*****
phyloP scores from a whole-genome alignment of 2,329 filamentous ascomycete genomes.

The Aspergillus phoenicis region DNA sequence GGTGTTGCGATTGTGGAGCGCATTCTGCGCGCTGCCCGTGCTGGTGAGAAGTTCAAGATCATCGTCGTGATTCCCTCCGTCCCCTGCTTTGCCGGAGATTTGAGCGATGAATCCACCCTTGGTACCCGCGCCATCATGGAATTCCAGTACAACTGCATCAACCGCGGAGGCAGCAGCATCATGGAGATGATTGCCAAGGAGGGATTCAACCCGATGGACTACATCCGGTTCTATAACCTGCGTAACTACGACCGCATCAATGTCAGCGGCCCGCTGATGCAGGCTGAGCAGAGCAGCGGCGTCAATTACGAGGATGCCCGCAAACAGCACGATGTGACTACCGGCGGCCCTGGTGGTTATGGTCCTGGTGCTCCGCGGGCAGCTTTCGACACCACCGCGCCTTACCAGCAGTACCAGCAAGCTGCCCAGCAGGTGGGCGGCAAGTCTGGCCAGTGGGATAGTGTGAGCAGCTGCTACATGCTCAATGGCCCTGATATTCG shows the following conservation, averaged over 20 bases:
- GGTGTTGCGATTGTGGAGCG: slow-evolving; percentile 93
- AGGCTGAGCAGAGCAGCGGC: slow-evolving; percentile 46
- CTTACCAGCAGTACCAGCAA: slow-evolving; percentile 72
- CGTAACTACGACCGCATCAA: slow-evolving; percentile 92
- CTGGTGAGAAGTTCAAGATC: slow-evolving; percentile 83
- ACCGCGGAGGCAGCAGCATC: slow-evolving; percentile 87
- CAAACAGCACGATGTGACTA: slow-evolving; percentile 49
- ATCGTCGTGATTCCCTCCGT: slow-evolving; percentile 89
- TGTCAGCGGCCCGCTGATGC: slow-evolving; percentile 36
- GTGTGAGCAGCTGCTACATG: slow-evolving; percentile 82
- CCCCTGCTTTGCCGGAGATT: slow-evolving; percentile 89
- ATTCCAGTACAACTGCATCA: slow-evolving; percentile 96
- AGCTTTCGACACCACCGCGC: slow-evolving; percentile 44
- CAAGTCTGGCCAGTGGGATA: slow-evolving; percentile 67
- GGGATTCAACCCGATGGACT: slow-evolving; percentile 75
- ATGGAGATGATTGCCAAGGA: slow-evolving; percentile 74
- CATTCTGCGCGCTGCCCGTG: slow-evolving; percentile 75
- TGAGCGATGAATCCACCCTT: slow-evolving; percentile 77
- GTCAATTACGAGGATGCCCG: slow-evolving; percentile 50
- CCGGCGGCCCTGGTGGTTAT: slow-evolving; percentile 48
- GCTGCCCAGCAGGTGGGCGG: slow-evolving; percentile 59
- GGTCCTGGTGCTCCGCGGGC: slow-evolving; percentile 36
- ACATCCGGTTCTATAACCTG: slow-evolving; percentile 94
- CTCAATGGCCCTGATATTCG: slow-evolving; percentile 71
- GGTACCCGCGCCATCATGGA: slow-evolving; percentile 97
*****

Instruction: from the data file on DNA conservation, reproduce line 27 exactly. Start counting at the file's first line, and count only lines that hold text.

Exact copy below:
- GGTACCCGCGCCATCATGGA: slow-evolving; percentile 97